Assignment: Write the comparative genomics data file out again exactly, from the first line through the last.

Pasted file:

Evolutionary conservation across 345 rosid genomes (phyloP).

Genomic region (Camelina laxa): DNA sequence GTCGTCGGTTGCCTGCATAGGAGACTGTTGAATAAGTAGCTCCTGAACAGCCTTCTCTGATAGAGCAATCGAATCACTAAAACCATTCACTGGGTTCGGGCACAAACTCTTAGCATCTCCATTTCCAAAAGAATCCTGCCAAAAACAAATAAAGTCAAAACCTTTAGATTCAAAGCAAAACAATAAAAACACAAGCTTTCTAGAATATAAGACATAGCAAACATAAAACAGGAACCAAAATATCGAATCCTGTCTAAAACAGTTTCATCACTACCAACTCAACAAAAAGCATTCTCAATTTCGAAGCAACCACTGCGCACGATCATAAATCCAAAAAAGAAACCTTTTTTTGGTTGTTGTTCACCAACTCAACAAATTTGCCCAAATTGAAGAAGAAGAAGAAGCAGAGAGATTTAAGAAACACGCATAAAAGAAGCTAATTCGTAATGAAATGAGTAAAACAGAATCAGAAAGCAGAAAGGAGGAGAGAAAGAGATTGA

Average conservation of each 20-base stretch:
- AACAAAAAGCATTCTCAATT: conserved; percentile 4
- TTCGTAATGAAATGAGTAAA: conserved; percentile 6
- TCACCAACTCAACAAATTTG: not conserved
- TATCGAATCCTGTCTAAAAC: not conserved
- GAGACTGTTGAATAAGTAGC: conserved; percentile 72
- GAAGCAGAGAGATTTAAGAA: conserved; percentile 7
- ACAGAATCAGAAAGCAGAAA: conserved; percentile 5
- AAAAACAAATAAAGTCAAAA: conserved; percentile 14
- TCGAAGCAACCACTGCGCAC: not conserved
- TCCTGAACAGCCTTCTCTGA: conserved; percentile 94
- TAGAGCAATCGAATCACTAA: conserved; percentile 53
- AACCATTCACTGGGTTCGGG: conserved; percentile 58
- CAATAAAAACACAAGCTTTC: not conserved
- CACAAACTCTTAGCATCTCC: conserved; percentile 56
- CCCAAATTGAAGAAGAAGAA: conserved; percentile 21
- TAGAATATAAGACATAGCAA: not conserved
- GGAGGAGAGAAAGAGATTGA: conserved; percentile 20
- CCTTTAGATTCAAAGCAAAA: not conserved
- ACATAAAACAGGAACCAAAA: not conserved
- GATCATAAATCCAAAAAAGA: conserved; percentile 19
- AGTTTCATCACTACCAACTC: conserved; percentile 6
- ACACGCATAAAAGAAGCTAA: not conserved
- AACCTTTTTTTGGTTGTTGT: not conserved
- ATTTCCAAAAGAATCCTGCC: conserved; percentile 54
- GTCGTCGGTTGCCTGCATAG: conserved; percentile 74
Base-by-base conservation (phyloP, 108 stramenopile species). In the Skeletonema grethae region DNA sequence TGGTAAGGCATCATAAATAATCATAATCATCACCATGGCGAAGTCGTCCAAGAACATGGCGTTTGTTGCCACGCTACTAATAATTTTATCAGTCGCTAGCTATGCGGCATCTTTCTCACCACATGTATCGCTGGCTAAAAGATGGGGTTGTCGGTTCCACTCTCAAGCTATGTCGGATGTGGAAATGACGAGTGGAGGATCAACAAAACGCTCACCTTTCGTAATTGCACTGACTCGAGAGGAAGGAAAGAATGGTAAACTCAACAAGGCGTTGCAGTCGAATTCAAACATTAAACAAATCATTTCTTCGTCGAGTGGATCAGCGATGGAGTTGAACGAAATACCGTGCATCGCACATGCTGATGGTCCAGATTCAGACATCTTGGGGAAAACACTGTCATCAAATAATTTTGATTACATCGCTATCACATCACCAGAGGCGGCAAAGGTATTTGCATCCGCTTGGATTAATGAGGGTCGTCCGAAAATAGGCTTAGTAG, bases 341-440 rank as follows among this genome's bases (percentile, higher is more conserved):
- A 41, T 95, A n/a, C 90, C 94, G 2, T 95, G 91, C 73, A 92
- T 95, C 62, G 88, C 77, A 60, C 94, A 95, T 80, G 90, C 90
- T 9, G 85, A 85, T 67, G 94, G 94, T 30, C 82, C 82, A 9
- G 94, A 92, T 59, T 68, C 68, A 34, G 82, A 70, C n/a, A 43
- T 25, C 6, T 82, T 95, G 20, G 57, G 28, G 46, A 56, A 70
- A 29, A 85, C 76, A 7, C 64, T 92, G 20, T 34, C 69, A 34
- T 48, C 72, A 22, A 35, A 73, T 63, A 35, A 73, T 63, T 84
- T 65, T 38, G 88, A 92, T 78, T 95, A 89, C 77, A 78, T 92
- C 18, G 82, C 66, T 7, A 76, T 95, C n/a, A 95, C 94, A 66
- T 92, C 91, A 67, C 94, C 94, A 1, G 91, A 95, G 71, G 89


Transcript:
Evolutionary conservation across 345 rosid genomes (phyloP).

Genomic region (Camelina laxa): DNA sequence GTCGTCGGTTGCCTGCATAGGAGACTGTTGAATAAGTAGCTCCTGAACAGCCTTCTCTGATAGAGCAATCGAATCACTAAAACCATTCACTGGGTTCGGGCACAAACTCTTAGCATCTCCATTTCCAAAAGAATCCTGCCAAAAACAAATAAAGTCAAAACCTTTAGATTCAAAGCAAAACAATAAAAACACAAGCTTTCTAGAATATAAGACATAGCAAACATAAAACAGGAACCAAAATATCGAATCCTGTCTAAAACAGTTTCATCACTACCAACTCAACAAAAAGCATTCTCAATTTCGAAGCAACCACTGCGCACGATCATAAATCCAAAAAAGAAACCTTTTTTTGGTTGTTGTTCACCAACTCAACAAATTTGCCCAAATTGAAGAAGAAGAAGAAGCAGAGAGATTTAAGAAACACGCATAAAAGAAGCTAATTCGTAATGAAATGAGTAAAACAGAATCAGAAAGCAGAAAGGAGGAGAGAAAGAGATTGA

Average conservation of each 20-base stretch:
- AACAAAAAGCATTCTCAATT: conserved; percentile 4
- TTCGTAATGAAATGAGTAAA: conserved; percentile 6
- TCACCAACTCAACAAATTTG: not conserved
- TATCGAATCCTGTCTAAAAC: not conserved
- GAGACTGTTGAATAAGTAGC: conserved; percentile 72
- GAAGCAGAGAGATTTAAGAA: conserved; percentile 7
- ACAGAATCAGAAAGCAGAAA: conserved; percentile 5
- AAAAACAAATAAAGTCAAAA: conserved; percentile 14
- TCGAAGCAACCACTGCGCAC: not conserved
- TCCTGAACAGCCTTCTCTGA: conserved; percentile 94
- TAGAGCAATCGAATCACTAA: conserved; percentile 53
- AACCATTCACTGGGTTCGGG: conserved; percentile 58
- CAATAAAAACACAAGCTTTC: not conserved
- CACAAACTCTTAGCATCTCC: conserved; percentile 56
- CCCAAATTGAAGAAGAAGAA: conserved; percentile 21
- TAGAATATAAGACATAGCAA: not conserved
- GGAGGAGAGAAAGAGATTGA: conserved; percentile 20
- CCTTTAGATTCAAAGCAAAA: not conserved
- ACATAAAACAGGAACCAAAA: not conserved
- GATCATAAATCCAAAAAAGA: conserved; percentile 19
- AGTTTCATCACTACCAACTC: conserved; percentile 6
- ACACGCATAAAAGAAGCTAA: not conserved
- AACCTTTTTTTGGTTGTTGT: not conserved
- ATTTCCAAAAGAATCCTGCC: conserved; percentile 54
- GTCGTCGGTTGCCTGCATAG: conserved; percentile 74
Base-by-base conservation (phyloP, 108 stramenopile species). In the Skeletonema grethae region DNA sequence TGGTAAGGCATCATAAATAATCATAATCATCACCATGGCGAAGTCGTCCAAGAACATGGCGTTTGTTGCCACGCTACTAATAATTTTATCAGTCGCTAGCTATGCGGCATCTTTCTCACCACATGTATCGCTGGCTAAAAGATGGGGTTGTCGGTTCCACTCTCAAGCTATGTCGGATGTGGAAATGACGAGTGGAGGATCAACAAAACGCTCACCTTTCGTAATTGCACTGACTCGAGAGGAAGGAAAGAATGGTAAACTCAACAAGGCGTTGCAGTCGAATTCAAACATTAAACAAATCATTTCTTCGTCGAGTGGATCAGCGATGGAGTTGAACGAAATACCGTGCATCGCACATGCTGATGGTCCAGATTCAGACATCTTGGGGAAAACACTGTCATCAAATAATTTTGATTACATCGCTATCACATCACCAGAGGCGGCAAAGGTATTTGCATCCGCTTGGATTAATGAGGGTCGTCCGAAAATAGGCTTAGTAG, bases 341-440 rank as follows among this genome's bases (percentile, higher is more conserved):
- A 41, T 95, A n/a, C 90, C 94, G 2, T 95, G 91, C 73, A 92
- T 95, C 62, G 88, C 77, A 60, C 94, A 95, T 80, G 90, C 90
- T 9, G 85, A 85, T 67, G 94, G 94, T 30, C 82, C 82, A 9
- G 94, A 92, T 59, T 68, C 68, A 34, G 82, A 70, C n/a, A 43
- T 25, C 6, T 82, T 95, G 20, G 57, G 28, G 46, A 56, A 70
- A 29, A 85, C 76, A 7, C 64, T 92, G 20, T 34, C 69, A 34
- T 48, C 72, A 22, A 35, A 73, T 63, A 35, A 73, T 63, T 84
- T 65, T 38, G 88, A 92, T 78, T 95, A 89, C 77, A 78, T 92
- C 18, G 82, C 66, T 7, A 76, T 95, C n/a, A 95, C 94, A 66
- T 92, C 91, A 67, C 94, C 94, A 1, G 91, A 95, G 71, G 89